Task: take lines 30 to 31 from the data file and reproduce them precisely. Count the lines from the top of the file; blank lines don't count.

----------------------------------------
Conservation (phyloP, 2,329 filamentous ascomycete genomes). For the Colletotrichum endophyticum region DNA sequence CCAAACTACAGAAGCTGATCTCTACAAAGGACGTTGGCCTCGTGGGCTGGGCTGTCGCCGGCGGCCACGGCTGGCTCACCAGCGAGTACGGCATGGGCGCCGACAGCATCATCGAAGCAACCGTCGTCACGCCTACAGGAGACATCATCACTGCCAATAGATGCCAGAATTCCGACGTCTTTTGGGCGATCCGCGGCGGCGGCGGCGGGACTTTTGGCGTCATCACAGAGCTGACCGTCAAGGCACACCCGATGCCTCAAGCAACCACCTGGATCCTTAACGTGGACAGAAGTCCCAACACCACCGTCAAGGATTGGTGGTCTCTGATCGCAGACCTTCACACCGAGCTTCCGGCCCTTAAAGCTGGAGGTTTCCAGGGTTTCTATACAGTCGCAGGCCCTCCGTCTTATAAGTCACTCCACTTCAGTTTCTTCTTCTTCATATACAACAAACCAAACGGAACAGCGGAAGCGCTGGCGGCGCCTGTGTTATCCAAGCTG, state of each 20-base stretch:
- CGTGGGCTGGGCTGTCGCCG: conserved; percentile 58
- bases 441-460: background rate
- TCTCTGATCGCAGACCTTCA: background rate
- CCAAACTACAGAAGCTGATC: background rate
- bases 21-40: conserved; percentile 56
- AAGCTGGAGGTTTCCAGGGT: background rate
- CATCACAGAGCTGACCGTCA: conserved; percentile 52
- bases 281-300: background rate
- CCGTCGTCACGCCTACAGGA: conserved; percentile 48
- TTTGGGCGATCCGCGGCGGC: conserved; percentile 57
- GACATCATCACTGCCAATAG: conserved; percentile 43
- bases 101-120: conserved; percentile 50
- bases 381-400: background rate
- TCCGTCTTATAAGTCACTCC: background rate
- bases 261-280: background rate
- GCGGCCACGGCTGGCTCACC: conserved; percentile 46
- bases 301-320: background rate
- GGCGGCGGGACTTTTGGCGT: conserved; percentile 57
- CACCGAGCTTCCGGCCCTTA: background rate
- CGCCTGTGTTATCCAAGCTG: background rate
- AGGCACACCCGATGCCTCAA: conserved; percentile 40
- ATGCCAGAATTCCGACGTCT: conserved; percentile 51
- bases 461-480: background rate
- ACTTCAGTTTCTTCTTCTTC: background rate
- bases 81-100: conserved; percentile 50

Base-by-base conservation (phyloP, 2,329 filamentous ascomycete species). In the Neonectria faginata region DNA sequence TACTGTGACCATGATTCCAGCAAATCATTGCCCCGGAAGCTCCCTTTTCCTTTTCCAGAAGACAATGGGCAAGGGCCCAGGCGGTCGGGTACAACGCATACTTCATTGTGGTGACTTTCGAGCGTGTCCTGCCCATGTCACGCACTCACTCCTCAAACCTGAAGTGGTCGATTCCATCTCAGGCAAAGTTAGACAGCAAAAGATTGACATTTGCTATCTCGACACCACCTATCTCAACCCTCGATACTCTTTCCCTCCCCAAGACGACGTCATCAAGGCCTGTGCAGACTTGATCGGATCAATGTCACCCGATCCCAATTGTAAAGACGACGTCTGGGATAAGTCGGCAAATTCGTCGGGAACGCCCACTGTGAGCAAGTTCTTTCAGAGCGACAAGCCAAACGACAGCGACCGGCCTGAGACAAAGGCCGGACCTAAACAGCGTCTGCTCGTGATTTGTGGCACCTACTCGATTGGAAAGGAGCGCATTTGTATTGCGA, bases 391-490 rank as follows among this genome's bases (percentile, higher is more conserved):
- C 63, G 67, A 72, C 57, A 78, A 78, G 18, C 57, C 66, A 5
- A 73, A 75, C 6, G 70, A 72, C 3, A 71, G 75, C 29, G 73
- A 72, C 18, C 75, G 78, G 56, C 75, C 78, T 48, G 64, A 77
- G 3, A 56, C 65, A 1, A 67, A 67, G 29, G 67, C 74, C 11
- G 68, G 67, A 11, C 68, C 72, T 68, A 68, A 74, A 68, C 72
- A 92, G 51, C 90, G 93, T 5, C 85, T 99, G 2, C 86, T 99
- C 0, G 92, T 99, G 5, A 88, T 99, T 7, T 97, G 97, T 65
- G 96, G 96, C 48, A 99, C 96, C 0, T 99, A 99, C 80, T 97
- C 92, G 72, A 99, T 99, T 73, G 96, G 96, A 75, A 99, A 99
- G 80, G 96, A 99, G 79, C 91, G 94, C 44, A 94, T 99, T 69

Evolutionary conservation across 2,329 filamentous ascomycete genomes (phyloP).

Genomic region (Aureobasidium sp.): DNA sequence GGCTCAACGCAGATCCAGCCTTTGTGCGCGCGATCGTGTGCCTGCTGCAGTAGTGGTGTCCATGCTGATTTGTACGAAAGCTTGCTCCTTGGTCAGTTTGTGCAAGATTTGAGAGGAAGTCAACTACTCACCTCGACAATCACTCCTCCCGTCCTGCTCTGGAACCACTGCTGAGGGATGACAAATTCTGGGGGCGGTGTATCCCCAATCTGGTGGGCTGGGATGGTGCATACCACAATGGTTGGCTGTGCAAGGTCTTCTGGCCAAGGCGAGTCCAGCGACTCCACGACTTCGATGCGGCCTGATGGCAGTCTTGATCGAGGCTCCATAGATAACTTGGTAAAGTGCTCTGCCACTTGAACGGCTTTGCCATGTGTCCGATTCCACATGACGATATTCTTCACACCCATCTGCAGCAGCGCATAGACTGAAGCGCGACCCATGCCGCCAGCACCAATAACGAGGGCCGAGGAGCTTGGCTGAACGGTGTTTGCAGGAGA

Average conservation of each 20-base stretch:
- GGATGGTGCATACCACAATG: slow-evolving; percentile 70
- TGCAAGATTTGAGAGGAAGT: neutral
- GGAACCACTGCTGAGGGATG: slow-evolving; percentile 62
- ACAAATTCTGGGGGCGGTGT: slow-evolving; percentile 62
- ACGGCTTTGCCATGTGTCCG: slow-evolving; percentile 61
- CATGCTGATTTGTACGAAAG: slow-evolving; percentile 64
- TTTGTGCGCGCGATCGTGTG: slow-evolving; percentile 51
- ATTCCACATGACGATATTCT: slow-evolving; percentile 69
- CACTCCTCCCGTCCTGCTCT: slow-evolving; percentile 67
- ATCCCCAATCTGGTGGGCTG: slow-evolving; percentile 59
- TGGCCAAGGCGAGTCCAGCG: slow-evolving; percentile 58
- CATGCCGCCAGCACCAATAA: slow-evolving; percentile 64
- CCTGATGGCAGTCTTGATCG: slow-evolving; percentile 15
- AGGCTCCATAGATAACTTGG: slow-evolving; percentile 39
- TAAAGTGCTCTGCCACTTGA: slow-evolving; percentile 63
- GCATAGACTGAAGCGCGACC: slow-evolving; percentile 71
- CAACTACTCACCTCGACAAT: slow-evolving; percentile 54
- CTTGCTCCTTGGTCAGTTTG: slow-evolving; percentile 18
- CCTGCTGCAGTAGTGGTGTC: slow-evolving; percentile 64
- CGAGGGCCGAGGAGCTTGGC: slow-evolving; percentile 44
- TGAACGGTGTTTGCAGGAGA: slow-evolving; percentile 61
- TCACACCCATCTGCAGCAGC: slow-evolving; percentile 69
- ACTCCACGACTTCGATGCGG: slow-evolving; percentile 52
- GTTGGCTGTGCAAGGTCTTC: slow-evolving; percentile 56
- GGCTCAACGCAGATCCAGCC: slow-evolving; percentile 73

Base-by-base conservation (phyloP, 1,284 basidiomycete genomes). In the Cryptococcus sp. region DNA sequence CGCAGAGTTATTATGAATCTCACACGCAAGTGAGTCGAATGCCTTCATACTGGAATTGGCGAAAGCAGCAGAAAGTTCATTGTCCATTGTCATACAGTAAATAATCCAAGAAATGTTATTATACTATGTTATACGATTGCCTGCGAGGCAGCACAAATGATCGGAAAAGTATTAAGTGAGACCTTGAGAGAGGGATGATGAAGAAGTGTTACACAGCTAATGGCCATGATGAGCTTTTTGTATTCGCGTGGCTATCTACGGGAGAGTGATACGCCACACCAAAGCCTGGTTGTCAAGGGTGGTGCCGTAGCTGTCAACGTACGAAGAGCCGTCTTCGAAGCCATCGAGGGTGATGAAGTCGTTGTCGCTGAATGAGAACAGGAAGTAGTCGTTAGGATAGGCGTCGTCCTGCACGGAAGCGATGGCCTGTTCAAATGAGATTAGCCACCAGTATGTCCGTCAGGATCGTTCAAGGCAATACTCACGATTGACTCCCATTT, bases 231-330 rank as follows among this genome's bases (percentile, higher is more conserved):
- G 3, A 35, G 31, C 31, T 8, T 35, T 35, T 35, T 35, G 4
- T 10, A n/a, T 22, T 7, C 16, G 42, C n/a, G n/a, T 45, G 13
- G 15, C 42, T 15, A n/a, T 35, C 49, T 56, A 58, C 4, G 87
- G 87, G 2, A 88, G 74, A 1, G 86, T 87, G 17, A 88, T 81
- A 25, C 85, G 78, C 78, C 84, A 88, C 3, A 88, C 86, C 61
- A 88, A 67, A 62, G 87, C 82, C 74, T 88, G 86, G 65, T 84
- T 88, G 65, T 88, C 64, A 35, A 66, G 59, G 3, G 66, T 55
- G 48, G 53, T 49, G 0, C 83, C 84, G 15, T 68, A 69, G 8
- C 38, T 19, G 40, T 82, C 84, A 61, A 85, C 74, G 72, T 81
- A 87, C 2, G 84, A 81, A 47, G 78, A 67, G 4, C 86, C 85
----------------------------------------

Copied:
- A 72, C 18, C 75, G 78, G 56, C 75, C 78, T 48, G 64, A 77
- G 3, A 56, C 65, A 1, A 67, A 67, G 29, G 67, C 74, C 11